In 1984, the Norwegian oil company Statoil and the Asea Group of Sweden, entered into a general technical cooperation agreement The purpose of this cooperation was to explore the possibilities for advancement within offshore technology by combining the competence and resources of the two companies.

Subsea technology was recognized as a major area of importance as there are plans for more than 100 subsea installations on the Norwegian Continental Shelf alone over the next 10 years On a global basis, this number might exceed 500, of which more than 100 could be installed in water depths of 350–1000 m, thus the potential market and the need for cost-effective solutions was deemed to justify a product development effort Obviously, improved techniques to install and service such subsea installations would in themselves boost the market by reducing costs and simplifying offshore operations Within this context, a joint working group concluded that remotely operated intervention systems offered substantial cost savings and their development would comply with Asea's vast experience in robot technology and design of remotely operated systems With this background, the two companies developed Wellman, a diverless, versatile easy-to-handle and cost effective intervention system The name Wellman (= Wellhead Manipulator) was chosen to indicate the system's flexibility and versatility

The initial development project started in 1985 with conceptual engineering, it proceeded through detailed engineering and manufacturing and was completed following sea tests in Norway during the winter of 1986/87 This paper will highlight the design philosophy, system configuration, tests and further development of Wellman Its cost-effectiveness will also be illustrated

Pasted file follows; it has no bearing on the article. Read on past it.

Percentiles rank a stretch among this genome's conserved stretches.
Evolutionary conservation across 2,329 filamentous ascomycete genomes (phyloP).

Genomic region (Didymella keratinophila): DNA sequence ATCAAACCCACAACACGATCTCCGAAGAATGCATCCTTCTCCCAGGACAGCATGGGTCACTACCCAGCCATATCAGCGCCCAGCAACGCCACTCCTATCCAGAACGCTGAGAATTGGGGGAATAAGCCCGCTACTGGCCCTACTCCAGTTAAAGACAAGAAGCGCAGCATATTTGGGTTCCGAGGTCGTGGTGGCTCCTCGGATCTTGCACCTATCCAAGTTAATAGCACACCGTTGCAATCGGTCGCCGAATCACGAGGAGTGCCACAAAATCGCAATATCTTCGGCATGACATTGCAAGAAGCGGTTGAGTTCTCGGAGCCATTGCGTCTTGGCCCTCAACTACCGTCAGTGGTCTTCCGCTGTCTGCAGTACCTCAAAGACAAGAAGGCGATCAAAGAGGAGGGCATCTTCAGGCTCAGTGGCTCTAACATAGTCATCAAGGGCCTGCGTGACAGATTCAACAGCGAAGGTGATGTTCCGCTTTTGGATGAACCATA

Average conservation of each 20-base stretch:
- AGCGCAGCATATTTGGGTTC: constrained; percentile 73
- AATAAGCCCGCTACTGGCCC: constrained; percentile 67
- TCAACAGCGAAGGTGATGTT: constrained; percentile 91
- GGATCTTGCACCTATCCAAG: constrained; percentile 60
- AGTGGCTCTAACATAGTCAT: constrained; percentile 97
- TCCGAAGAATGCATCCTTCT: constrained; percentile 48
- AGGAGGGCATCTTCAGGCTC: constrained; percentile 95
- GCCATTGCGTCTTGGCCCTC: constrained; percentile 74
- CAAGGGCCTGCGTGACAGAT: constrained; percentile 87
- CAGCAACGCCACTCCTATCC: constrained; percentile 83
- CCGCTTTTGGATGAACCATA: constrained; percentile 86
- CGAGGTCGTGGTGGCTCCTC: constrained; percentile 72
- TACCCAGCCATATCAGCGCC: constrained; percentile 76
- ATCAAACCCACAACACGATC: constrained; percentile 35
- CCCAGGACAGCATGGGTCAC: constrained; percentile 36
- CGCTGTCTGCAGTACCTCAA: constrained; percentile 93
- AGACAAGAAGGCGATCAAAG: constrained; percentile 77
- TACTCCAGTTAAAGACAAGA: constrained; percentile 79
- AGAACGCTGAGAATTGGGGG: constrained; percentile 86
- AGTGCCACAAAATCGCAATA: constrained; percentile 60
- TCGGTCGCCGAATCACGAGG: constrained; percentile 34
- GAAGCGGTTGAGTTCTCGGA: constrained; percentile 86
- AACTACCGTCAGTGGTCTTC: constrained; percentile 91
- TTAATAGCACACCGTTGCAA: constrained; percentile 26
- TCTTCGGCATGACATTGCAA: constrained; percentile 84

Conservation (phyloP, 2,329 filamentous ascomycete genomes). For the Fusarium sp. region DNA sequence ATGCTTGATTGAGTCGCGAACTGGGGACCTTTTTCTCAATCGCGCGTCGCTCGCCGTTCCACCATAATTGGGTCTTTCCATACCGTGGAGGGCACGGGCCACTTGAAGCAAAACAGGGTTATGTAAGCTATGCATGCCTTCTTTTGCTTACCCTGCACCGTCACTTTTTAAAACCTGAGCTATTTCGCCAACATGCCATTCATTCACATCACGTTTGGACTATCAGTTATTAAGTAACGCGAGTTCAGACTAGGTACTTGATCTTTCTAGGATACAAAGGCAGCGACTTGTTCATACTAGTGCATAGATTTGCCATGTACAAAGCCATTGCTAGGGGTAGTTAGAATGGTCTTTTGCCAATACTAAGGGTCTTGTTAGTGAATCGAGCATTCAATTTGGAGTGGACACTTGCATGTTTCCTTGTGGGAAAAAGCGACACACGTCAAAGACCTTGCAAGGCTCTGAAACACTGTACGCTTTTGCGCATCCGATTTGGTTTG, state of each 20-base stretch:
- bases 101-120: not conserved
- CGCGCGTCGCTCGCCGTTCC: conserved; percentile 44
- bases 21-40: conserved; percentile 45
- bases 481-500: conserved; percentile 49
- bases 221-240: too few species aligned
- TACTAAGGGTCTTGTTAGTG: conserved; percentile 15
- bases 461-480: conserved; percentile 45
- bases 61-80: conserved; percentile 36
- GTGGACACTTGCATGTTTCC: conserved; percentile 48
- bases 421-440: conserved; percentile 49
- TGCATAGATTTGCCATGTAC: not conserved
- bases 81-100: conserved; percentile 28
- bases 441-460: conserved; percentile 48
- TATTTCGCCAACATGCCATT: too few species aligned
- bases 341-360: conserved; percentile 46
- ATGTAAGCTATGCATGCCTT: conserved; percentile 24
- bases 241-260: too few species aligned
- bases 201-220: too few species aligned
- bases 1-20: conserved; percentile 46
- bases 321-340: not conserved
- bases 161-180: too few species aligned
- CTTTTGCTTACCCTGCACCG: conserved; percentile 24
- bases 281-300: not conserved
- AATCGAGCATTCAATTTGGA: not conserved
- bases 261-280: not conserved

DESIGN PHILOSOPHY

Based on previous studies, the joint development team reached the following conclusions at an early stage

  • The intervention system should be operated from an inexpensive monohull support vessel

  • To replace a subsea installed component a two-trip operation would allow substantial simplification of the intervention system, compared to a one-trip design The additional time required was judged to be marginal, and in many cases the service crew would prefer to inspect the component at the surface before installing a new one

  • The intervention system should be landed and docked on the subsea installation before any subsea operation starts

  • Guidelines and dedicated docking posts were the preferred choice The tool packages should be accurately positioned around the component to be replaced by a three-point docking arrangement Reaction forces should be transferred to the subsea structure

The project team further concluded that

  • Modification of an existing ROV to a common workbase providing power, communication, navigation and handling manipulators, should be the preferred approach

  • Development efforts should concentrate on tools, tool package deployment and system handling

  • The modified ROV with its replaceable tool packages should be easy to handle and operate Fast exchange of tool packages was considered essential

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